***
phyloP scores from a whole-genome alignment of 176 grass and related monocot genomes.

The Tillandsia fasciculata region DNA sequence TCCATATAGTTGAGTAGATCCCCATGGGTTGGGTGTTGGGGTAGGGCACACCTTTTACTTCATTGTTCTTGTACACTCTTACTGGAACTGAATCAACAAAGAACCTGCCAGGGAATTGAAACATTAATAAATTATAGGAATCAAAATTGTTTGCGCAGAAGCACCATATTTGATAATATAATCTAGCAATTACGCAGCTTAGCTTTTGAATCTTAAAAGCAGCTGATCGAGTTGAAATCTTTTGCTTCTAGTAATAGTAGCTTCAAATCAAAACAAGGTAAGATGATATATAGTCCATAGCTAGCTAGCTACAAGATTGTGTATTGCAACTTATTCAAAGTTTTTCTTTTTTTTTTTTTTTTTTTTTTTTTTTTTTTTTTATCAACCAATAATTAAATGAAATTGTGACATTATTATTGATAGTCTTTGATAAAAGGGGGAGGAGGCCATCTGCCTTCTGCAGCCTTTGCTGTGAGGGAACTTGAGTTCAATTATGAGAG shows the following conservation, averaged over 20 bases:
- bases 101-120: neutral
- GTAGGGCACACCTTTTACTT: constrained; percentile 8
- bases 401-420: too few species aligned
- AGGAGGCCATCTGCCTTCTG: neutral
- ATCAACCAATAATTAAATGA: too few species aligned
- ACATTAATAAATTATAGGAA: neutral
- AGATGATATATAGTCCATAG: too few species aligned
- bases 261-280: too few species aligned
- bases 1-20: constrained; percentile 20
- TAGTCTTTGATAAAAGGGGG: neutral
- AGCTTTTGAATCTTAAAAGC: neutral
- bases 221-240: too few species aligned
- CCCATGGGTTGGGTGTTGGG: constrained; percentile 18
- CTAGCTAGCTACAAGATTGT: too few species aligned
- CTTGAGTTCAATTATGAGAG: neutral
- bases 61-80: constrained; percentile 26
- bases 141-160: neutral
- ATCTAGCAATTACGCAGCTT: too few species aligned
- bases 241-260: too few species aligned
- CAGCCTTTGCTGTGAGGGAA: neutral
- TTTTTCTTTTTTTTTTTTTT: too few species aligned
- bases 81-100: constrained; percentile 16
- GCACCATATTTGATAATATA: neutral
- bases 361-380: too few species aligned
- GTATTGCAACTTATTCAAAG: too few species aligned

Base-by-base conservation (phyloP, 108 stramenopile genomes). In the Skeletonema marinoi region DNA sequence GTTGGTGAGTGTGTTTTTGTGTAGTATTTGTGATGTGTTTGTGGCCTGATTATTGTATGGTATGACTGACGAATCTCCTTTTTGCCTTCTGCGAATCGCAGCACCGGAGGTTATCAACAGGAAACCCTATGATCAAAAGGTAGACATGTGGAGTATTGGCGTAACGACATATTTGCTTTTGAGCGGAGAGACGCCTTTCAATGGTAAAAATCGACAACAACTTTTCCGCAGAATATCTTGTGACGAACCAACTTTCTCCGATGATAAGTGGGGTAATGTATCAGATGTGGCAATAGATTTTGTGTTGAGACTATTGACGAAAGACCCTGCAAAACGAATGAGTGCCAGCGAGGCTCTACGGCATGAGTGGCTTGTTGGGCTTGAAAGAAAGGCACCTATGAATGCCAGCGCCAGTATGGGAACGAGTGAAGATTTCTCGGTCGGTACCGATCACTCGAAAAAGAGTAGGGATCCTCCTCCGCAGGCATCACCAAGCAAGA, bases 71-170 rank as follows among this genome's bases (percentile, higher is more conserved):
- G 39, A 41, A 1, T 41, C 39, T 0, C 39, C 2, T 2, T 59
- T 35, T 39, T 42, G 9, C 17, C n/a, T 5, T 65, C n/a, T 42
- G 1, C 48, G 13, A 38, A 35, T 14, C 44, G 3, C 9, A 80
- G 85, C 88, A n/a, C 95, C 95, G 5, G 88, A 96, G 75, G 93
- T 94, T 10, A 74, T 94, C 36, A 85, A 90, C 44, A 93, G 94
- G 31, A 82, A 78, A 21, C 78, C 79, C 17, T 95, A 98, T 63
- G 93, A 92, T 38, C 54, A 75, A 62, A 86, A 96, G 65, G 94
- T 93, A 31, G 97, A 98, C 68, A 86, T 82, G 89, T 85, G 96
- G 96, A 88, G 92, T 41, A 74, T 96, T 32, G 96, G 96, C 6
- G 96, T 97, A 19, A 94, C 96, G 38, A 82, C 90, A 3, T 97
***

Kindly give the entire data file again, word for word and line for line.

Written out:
phyloP scores from a whole-genome alignment of 176 grass and related monocot genomes.

The Tillandsia fasciculata region DNA sequence TCCATATAGTTGAGTAGATCCCCATGGGTTGGGTGTTGGGGTAGGGCACACCTTTTACTTCATTGTTCTTGTACACTCTTACTGGAACTGAATCAACAAAGAACCTGCCAGGGAATTGAAACATTAATAAATTATAGGAATCAAAATTGTTTGCGCAGAAGCACCATATTTGATAATATAATCTAGCAATTACGCAGCTTAGCTTTTGAATCTTAAAAGCAGCTGATCGAGTTGAAATCTTTTGCTTCTAGTAATAGTAGCTTCAAATCAAAACAAGGTAAGATGATATATAGTCCATAGCTAGCTAGCTACAAGATTGTGTATTGCAACTTATTCAAAGTTTTTCTTTTTTTTTTTTTTTTTTTTTTTTTTTTTTTTTTATCAACCAATAATTAAATGAAATTGTGACATTATTATTGATAGTCTTTGATAAAAGGGGGAGGAGGCCATCTGCCTTCTGCAGCCTTTGCTGTGAGGGAACTTGAGTTCAATTATGAGAG shows the following conservation, averaged over 20 bases:
- bases 101-120: neutral
- GTAGGGCACACCTTTTACTT: constrained; percentile 8
- bases 401-420: too few species aligned
- AGGAGGCCATCTGCCTTCTG: neutral
- ATCAACCAATAATTAAATGA: too few species aligned
- ACATTAATAAATTATAGGAA: neutral
- AGATGATATATAGTCCATAG: too few species aligned
- bases 261-280: too few species aligned
- bases 1-20: constrained; percentile 20
- TAGTCTTTGATAAAAGGGGG: neutral
- AGCTTTTGAATCTTAAAAGC: neutral
- bases 221-240: too few species aligned
- CCCATGGGTTGGGTGTTGGG: constrained; percentile 18
- CTAGCTAGCTACAAGATTGT: too few species aligned
- CTTGAGTTCAATTATGAGAG: neutral
- bases 61-80: constrained; percentile 26
- bases 141-160: neutral
- ATCTAGCAATTACGCAGCTT: too few species aligned
- bases 241-260: too few species aligned
- CAGCCTTTGCTGTGAGGGAA: neutral
- TTTTTCTTTTTTTTTTTTTT: too few species aligned
- bases 81-100: constrained; percentile 16
- GCACCATATTTGATAATATA: neutral
- bases 361-380: too few species aligned
- GTATTGCAACTTATTCAAAG: too few species aligned

Base-by-base conservation (phyloP, 108 stramenopile genomes). In the Skeletonema marinoi region DNA sequence GTTGGTGAGTGTGTTTTTGTGTAGTATTTGTGATGTGTTTGTGGCCTGATTATTGTATGGTATGACTGACGAATCTCCTTTTTGCCTTCTGCGAATCGCAGCACCGGAGGTTATCAACAGGAAACCCTATGATCAAAAGGTAGACATGTGGAGTATTGGCGTAACGACATATTTGCTTTTGAGCGGAGAGACGCCTTTCAATGGTAAAAATCGACAACAACTTTTCCGCAGAATATCTTGTGACGAACCAACTTTCTCCGATGATAAGTGGGGTAATGTATCAGATGTGGCAATAGATTTTGTGTTGAGACTATTGACGAAAGACCCTGCAAAACGAATGAGTGCCAGCGAGGCTCTACGGCATGAGTGGCTTGTTGGGCTTGAAAGAAAGGCACCTATGAATGCCAGCGCCAGTATGGGAACGAGTGAAGATTTCTCGGTCGGTACCGATCACTCGAAAAAGAGTAGGGATCCTCCTCCGCAGGCATCACCAAGCAAGA, bases 71-170 rank as follows among this genome's bases (percentile, higher is more conserved):
- G 39, A 41, A 1, T 41, C 39, T 0, C 39, C 2, T 2, T 59
- T 35, T 39, T 42, G 9, C 17, C n/a, T 5, T 65, C n/a, T 42
- G 1, C 48, G 13, A 38, A 35, T 14, C 44, G 3, C 9, A 80
- G 85, C 88, A n/a, C 95, C 95, G 5, G 88, A 96, G 75, G 93
- T 94, T 10, A 74, T 94, C 36, A 85, A 90, C 44, A 93, G 94
- G 31, A 82, A 78, A 21, C 78, C 79, C 17, T 95, A 98, T 63
- G 93, A 92, T 38, C 54, A 75, A 62, A 86, A 96, G 65, G 94
- T 93, A 31, G 97, A 98, C 68, A 86, T 82, G 89, T 85, G 96
- G 96, A 88, G 92, T 41, A 74, T 96, T 32, G 96, G 96, C 6
- G 96, T 97, A 19, A 94, C 96, G 38, A 82, C 90, A 3, T 97